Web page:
In the early years, each U.S. Women’s Championship was hosted by the Marshall Chess Club. Since 2009, the Saint Louis Chess Club has hosted the championships. With the same venues being used, 60 separate chapters—one for each championship—would get repetitive.

The book contains U.S. Women’s Championship games from every champion. Is there any game that you found particularly striking?

One striking game by Krush is her 1998 win over Jennifer Shahade. Shahade later became a WGM and won the U.S. Women’s Championship in 2002 and 2004.

 

 

Defeating Shahade was part of Krush winning the 1998 U.S. Women’s Championship with 8.5 out of 9, making her the youngest-ever champion at age 14.

Would you think it too vain to publish the game that you think is your personal best from the U.S. Women’s Championships?

Thanks for asking! I picked my win over WIM Liz Neely from the year I became U.S. Women’s Champion. The game header lists my last name as "Root" but it was still "Rudolph" at the time of this game.

 

 

Finally, to conclude: What was the biggest joy in writing your book and remembering the U.S. Women’s Champions?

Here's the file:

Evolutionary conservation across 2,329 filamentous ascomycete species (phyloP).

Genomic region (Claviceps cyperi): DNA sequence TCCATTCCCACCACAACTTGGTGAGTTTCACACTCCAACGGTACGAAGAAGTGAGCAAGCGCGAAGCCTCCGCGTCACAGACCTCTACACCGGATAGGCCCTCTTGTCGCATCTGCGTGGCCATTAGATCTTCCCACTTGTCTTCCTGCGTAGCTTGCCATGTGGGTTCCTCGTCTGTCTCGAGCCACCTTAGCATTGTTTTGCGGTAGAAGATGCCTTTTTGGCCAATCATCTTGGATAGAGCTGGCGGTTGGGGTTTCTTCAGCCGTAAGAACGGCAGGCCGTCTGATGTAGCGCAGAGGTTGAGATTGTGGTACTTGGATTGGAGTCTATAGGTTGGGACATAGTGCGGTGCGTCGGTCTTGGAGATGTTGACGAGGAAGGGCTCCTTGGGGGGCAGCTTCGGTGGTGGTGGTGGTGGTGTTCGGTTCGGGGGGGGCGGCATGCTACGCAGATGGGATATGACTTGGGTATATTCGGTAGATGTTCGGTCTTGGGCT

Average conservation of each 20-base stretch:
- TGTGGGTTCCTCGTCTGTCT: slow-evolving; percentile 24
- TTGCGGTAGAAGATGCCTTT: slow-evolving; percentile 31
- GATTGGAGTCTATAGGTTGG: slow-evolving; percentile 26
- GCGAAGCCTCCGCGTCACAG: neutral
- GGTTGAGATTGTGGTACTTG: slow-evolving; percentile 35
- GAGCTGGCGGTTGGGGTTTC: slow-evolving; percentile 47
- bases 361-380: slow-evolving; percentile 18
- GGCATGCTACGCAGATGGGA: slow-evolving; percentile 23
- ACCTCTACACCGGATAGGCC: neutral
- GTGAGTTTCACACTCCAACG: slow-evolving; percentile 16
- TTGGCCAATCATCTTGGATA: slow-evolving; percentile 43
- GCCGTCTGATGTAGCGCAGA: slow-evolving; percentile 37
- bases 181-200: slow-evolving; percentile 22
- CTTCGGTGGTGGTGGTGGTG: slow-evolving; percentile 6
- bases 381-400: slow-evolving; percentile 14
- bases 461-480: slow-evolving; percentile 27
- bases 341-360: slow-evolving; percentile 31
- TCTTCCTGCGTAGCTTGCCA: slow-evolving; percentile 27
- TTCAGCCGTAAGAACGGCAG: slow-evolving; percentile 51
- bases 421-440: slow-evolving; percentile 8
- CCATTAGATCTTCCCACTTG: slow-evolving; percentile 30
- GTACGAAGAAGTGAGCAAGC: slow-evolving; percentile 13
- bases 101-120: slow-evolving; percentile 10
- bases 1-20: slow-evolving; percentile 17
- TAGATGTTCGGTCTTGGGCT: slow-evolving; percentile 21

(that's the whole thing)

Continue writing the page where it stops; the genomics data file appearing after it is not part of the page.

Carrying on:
My biggest joy was communicating with U.S. Women’s Champions. They were supportive and helpful, providing games, stories, and photos.

My next goal is to get each champion to autograph her chapter. That entails trips around the world, and I might not achieve the goal exactly. For example, Anna Akhsharumova and her husband Grandmaster Boris Gulko now live in Jerusalem. For SparkChess, I wrote about being in Jerusalem as the FIDE Press Officer for the FIDE World Team Championship 2022. Anna didn’t visit that championship, but Boris did. So, I had Boris sign the "Anna Akhsharumova" chapter.

In Jerusalem: (from left to right) Boris and Maya Gelfand, Boris Postovsky, Boris Gulko and Alexey Root | Photo: Alexey Root

Thank you for your time and the interview!

Alexey Root, United States Women's Chess Champions, 1937-2020, McFarland 2022, 240 pages

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Johannes Fischer was born in 1963 in Hamburg and studied English and German literature in Frankfurt. He now lives as a writer and translator in Nürnberg. He is a FIDE-Master and regularly writes for KARL, a German chess magazine focusing on the links between culture and chess. On his own blog he regularly publishes notes on "Film, Literature and Chess".